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What is a Single Estate Whisky?

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With a single estate whisky, all the raw materials come from the immediate vicinity of the distillery. The distilling grain is grown and malted in-house, the distillation takes place in our own stillhouse and the whisky is barrel matured in our own warehouses on the premises. From the field to the bottle, the motto for a single estate whisky is logical. We present the special whisky variety with its properties.

An important point in advance: The single estate whisky variety is not defined or protected by law, so it can be used freely by distilleries. And so there are very different distillates that are offered under the Single Estate label. Connoisseurs should therefore take a close look at what exactly the distillery in question does itself and how these steps differ from other distilleries.

Origin of the phrase

The first instance of single estate whisky in Scotland seems to have been Ballindalloch in 2014, though the term has been used for years by rum producers and has taken root in America as well. In the main this seems to be whiskies version of ‘craft’. Though much like the term craft it’s meaning is somewhat ill defined as the massive Macallan distillery has now produced its own Macallan Estate.

Features of single Estate Whiskies

Terroir has long been recognised as an essential element in the wine industry. It is the idea that the local ecosystem in which a crop is grown greatly influences the final quality and flavour profile. While this concept has been largely rejected due to the industrial way most whisky is produced (not withstanding the role of peat) the exponential growth in popularity of single whisky has lead to some distilleries laying claim to the concept of terroir in relation to their single estate whiskies.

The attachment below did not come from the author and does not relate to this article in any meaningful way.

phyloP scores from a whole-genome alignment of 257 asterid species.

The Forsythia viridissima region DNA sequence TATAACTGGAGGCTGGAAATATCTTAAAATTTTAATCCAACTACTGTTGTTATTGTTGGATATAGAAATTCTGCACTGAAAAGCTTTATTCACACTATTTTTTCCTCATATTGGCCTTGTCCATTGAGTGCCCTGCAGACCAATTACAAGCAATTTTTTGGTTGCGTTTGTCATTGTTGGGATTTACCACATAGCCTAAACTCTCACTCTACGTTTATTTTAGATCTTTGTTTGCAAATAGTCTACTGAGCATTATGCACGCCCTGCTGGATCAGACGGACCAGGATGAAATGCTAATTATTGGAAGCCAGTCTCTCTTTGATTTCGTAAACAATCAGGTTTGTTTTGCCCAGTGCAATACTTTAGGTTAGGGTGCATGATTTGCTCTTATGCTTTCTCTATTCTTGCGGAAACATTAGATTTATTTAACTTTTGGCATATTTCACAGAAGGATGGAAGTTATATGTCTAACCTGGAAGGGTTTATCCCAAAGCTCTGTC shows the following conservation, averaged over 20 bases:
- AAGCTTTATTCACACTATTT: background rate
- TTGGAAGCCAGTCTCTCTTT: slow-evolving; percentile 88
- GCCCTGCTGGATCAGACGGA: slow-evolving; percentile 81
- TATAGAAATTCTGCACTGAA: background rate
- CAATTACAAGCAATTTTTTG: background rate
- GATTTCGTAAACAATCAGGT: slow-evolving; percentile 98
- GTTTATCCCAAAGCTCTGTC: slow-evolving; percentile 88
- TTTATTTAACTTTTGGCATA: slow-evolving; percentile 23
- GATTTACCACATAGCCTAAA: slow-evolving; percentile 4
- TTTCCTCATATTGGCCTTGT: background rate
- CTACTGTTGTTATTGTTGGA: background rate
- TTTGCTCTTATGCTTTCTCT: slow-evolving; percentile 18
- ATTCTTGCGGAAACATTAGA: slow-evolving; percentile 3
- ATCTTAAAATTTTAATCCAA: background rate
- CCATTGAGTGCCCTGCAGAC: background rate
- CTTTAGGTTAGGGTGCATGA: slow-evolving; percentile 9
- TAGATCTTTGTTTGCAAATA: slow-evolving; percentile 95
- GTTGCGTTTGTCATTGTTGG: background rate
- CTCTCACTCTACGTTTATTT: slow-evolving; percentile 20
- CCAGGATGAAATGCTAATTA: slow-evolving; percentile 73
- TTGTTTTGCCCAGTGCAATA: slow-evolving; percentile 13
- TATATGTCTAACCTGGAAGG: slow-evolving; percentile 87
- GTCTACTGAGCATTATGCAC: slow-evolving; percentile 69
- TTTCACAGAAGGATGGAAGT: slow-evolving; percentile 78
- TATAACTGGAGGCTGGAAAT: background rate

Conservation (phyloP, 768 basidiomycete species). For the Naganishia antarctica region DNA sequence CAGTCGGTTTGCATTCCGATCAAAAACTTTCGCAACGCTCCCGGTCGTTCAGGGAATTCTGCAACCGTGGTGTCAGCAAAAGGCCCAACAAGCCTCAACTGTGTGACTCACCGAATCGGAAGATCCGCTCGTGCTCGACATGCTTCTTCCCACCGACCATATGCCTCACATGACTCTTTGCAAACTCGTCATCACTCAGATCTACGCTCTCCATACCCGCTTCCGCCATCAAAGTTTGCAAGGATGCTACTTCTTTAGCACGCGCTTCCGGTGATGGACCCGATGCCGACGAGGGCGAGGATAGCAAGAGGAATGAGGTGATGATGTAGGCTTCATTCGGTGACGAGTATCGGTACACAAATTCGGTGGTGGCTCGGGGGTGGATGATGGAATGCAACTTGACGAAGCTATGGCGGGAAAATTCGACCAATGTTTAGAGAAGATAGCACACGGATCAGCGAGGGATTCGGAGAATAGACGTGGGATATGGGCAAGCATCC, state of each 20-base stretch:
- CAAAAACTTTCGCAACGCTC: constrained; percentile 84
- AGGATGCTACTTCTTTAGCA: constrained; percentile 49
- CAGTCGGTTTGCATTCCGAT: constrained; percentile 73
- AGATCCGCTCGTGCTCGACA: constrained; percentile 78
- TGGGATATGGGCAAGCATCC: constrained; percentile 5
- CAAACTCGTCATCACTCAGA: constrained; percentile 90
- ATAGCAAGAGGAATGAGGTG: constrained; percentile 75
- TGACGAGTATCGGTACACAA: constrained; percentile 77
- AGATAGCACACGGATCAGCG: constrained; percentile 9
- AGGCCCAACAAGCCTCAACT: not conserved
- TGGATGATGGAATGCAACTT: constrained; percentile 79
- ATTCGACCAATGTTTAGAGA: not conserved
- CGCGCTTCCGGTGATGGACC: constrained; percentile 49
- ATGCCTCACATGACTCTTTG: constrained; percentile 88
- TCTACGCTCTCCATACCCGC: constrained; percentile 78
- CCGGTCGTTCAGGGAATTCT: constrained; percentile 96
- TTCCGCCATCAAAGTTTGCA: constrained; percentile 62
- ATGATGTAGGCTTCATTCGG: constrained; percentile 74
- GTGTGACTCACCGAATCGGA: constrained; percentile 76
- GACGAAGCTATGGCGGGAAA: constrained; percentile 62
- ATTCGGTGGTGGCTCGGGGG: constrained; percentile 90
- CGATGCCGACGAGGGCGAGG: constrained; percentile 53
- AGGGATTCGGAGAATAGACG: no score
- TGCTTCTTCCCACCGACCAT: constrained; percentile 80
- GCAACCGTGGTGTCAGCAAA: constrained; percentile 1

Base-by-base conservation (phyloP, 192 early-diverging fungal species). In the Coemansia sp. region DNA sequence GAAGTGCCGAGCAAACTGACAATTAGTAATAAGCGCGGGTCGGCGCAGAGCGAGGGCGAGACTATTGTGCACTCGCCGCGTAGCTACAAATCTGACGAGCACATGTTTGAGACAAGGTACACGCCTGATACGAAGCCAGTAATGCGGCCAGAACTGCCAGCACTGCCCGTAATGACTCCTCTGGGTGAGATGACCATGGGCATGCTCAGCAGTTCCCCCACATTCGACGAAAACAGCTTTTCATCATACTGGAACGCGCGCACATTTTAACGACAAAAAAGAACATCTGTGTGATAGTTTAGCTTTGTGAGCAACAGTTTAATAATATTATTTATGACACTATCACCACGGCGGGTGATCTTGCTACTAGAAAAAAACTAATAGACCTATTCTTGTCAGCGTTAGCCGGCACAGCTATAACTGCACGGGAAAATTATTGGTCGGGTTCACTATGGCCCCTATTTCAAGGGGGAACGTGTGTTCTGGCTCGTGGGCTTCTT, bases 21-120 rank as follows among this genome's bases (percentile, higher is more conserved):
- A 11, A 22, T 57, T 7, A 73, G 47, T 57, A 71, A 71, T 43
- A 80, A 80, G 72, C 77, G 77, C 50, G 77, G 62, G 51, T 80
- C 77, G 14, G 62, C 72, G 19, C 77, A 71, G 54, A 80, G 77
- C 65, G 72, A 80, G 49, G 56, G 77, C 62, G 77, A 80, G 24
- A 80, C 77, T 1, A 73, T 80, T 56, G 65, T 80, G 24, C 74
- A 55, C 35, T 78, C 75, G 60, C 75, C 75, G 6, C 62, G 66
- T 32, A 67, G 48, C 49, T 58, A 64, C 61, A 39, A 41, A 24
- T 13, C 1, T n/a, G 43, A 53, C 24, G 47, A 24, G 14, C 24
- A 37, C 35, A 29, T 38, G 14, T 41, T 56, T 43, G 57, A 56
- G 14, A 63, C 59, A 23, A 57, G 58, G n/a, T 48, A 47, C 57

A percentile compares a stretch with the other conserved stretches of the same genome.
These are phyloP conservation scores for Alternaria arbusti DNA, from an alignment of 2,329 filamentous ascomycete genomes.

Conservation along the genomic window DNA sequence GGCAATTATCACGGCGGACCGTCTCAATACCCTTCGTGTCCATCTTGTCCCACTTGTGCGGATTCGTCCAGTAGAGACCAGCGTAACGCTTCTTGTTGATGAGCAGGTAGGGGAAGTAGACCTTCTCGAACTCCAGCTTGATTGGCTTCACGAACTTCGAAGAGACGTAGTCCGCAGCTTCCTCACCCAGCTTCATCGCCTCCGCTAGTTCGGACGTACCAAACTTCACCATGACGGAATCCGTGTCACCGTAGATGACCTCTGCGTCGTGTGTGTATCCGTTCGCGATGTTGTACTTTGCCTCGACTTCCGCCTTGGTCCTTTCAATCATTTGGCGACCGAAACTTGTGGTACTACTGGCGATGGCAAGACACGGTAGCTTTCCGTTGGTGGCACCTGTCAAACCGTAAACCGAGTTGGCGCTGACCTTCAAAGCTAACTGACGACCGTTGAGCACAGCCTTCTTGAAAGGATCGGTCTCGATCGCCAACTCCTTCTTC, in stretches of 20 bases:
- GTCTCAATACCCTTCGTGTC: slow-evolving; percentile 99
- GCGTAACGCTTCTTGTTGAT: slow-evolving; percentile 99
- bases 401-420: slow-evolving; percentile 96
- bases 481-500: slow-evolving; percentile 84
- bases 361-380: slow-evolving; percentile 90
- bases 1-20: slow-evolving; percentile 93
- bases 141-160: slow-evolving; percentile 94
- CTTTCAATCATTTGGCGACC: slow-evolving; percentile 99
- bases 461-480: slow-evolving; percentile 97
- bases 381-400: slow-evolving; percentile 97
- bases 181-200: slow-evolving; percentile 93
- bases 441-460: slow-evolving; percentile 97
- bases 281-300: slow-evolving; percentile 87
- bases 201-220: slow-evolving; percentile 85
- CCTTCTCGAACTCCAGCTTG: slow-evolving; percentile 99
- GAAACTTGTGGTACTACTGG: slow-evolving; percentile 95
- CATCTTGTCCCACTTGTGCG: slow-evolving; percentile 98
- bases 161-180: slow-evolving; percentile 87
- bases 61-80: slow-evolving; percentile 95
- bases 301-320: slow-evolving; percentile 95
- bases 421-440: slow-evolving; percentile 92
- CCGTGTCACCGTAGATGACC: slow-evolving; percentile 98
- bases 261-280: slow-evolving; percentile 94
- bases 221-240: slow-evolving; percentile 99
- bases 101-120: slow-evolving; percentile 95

The Distillery

Many single estate distilleries are located on an estate or farm. There are practical reasons for this: If you want to grow your own barley or other grain for distilling whisky, you need enough space and good soil conditions.


There are already differences when the barley germinates. While some distilleries carry out this complex step themselves on their own malting floors, other distilleries rely on external malt houses in the area. These are specialized in the production of barley malt and deliver consistent quality according to predetermined specifications.


Most single estate whiskies are essentially single malts , which are distilled twice (sometimes three times) in copper stills. But rye whiskies and other varieties are also offered as a single estate variant.


It gets exciting when it comes to storage: while many Scottish whiskies are transported to centrally located high-rack warehouses after distilling , single estate whiskies generally mature in the immediate vicinity of the distillery. Traditional three tier dunnage warehouses are often used for this, but taller and more modern warehouses are also possible.

The terroir